In June of 1950 the North Korean Army suddenly attacked its southern neighbor. The merciless flood was easily able to defeat the totally surprised South Korean Army. President Truman and the United Nations went to help the South. The U.S. Army and the Marine Corps ordered available troops to the Korean peninsula and sent them into action. Continue reading
Charlie Sweeny on “Some Aspects of Slavery”
Charlie covered slavery in ancient history, slavery in recent history, and slavery today.
Dana Lombardy on “Stalingrad: Hitler’s Lost Opportunity, 1942”
The battle of Stalingrad was one of the greatest turning points of World War II. This presentation offered insights into the strategic options, operational flaws, and tactical developments using charts, photos and diagrams to help explain how the city combat evolved over two months (September to November 1942). Was German defeat inevitable, or could operational brilliance overcome strategic blunders?
Dana Lombardy served as online editor for the Weider History Group, publisher of America’s Civil War, Civil War Times, and nine other historical magazines. He is also known for his nearly twenty television appearances, including multiple episodes of The History Channel’s “Tales of the Gun” series. Dana has contributed as an editor, cartographer, graphic artist and designer on many books, games and magazines, and was Publisher of Napoleon Journal from 1996 to 2000.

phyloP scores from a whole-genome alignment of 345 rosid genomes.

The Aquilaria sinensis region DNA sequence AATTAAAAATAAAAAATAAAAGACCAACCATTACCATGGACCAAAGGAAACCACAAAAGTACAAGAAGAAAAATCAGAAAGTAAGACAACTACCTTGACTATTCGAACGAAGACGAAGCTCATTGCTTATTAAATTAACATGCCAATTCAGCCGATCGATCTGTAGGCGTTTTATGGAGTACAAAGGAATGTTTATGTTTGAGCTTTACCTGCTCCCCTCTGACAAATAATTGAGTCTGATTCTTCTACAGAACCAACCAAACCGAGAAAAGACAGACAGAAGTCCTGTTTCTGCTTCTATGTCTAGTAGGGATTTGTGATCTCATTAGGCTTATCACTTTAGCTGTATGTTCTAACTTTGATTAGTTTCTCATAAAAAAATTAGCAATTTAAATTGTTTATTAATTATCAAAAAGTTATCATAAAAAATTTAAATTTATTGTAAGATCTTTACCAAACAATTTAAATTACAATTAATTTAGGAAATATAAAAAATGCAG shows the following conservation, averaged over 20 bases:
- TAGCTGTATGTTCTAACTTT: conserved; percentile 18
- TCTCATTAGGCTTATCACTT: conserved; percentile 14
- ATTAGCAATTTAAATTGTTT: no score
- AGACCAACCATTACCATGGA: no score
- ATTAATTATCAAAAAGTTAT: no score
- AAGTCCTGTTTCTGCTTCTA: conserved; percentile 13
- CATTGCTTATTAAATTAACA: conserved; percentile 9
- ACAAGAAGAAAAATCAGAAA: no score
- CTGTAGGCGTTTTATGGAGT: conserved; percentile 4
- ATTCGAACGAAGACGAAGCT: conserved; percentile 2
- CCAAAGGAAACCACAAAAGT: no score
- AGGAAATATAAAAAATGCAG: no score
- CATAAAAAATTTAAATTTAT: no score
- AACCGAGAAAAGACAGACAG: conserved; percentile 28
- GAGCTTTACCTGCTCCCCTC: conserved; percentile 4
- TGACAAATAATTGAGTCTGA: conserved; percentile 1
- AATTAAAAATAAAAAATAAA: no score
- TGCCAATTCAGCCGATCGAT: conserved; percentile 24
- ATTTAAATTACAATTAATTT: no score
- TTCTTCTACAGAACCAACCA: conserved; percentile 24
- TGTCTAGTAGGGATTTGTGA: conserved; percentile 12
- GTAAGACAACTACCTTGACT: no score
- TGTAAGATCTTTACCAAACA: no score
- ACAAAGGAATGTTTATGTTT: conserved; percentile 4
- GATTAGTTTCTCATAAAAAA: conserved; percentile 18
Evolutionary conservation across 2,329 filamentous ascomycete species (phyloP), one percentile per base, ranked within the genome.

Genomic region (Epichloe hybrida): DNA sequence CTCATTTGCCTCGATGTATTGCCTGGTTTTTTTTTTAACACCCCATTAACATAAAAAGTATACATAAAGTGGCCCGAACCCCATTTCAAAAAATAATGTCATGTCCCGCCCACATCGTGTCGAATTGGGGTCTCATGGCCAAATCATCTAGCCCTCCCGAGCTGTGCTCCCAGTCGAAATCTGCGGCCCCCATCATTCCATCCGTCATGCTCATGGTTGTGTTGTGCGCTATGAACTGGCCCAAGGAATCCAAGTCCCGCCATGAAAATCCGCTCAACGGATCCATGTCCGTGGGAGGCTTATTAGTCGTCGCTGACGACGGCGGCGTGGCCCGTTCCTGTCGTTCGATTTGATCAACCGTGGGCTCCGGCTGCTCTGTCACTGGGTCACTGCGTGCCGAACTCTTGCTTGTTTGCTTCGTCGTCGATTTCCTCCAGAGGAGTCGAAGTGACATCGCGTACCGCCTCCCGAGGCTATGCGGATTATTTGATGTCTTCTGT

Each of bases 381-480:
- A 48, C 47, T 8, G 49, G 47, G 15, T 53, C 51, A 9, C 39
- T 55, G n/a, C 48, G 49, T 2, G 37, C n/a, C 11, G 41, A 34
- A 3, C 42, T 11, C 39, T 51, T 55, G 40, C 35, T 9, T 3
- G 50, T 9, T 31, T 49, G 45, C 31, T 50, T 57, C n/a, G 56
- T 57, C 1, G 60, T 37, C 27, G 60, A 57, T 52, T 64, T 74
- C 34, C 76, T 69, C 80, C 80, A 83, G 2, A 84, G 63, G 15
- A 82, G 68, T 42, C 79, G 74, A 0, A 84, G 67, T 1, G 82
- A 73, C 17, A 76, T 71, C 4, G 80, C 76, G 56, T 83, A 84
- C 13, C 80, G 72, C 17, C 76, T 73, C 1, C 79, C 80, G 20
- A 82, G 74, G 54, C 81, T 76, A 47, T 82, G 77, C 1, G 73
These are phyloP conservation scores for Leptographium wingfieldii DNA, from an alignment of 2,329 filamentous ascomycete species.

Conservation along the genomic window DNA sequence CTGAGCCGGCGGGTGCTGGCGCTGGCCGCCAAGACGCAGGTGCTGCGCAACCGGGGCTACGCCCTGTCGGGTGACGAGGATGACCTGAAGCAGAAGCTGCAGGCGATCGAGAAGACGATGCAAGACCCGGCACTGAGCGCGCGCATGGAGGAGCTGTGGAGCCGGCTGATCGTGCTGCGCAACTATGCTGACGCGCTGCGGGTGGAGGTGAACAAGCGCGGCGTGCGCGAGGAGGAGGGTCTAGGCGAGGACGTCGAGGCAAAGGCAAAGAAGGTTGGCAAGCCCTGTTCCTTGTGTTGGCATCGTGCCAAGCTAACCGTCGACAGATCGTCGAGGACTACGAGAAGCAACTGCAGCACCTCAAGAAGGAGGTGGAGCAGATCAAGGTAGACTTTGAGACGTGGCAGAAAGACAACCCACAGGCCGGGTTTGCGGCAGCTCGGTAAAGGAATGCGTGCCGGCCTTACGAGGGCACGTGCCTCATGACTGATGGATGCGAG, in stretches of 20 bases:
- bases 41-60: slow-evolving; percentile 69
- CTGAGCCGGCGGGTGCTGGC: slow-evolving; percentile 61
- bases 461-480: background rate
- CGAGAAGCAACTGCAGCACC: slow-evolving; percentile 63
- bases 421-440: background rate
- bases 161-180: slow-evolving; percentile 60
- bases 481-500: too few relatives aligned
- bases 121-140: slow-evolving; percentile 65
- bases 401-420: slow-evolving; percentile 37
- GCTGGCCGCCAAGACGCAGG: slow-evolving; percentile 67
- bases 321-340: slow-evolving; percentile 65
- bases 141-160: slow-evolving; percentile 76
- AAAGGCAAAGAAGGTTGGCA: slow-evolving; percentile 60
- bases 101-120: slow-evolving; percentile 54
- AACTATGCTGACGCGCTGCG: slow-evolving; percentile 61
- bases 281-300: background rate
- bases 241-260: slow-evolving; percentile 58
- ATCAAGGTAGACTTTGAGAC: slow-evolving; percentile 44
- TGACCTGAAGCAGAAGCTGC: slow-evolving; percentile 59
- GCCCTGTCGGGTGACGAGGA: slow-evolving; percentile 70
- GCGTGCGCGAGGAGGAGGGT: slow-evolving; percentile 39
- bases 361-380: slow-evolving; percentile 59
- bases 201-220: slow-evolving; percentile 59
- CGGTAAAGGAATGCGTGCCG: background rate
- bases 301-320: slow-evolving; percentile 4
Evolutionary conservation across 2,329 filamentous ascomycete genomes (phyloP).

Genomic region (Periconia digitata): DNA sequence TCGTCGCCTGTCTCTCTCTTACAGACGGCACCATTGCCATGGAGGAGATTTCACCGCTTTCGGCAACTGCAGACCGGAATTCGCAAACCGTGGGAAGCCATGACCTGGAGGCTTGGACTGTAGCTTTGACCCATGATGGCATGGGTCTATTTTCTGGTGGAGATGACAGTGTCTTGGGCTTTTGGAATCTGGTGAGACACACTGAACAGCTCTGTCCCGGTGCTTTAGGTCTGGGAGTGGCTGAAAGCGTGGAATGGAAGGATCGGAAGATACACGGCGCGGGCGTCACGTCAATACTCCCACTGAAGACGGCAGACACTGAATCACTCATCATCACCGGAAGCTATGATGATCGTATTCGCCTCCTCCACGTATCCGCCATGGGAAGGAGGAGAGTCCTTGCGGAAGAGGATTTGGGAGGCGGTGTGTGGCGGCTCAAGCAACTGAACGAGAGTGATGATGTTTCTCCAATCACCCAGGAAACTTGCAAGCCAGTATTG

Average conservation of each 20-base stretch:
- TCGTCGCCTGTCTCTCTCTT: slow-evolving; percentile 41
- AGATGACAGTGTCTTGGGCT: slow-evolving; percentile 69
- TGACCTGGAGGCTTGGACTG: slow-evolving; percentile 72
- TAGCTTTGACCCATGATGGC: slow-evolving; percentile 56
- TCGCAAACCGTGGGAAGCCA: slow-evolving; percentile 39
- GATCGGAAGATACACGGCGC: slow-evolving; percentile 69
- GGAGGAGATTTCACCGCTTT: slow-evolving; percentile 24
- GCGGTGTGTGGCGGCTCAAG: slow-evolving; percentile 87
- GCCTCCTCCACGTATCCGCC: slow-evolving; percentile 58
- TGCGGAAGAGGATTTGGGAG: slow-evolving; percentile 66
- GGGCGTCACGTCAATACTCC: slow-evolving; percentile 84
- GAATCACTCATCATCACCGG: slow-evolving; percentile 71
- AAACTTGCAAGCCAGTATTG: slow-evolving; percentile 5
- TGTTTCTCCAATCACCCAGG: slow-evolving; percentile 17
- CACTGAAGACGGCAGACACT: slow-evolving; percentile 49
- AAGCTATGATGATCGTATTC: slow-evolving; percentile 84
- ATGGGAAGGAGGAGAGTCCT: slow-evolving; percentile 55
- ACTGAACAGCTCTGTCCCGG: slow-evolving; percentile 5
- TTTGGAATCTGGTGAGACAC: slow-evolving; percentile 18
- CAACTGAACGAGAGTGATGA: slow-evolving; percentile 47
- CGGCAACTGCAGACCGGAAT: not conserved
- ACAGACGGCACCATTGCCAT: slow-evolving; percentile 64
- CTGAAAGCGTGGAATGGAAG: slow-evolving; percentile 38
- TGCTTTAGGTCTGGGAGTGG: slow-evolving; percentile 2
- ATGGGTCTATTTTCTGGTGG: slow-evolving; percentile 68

The UCLA Center for the Liberal Arts and Free Institutions (CLAFI) has inaugurated a five-year lecture series on the Civil War in connection with the sesquicentennial. They plan to sponsor at least two lectures each year, with the lecturers concentrating on events of the corresponding year of the Civil War. The inaugural lecture was by Daniel Walker Howe, on the secession crisis of 1861. One unusual feature of our series is that each lecturer also participates in a two-hour Saturday morning seminar with up to twenty people, on readings selected by the lecturer. Both the lectures and the seminars are free and open to all, but because of the size capacity, advance registration is required for the seminars. Continue reading
Kevin Starr in Walnut Creek
The Walnut Creek Library has announced a very interesting series of Civil War events in 2013. See their website for a listing.
Webmaster Hal Jespersen attended one of the lectures and posted a summary on his website: http://www.posix.com/CW13/index.html#WalnutCreek
René Accornero on “Joshua Lawrence Chamberlain”
René presented a detailed accounting of the life of Joshua Lawrence Chamberlain, from his birth, to his early academic career, to his service in the American Civil War, and finally his life in politics and as a university president.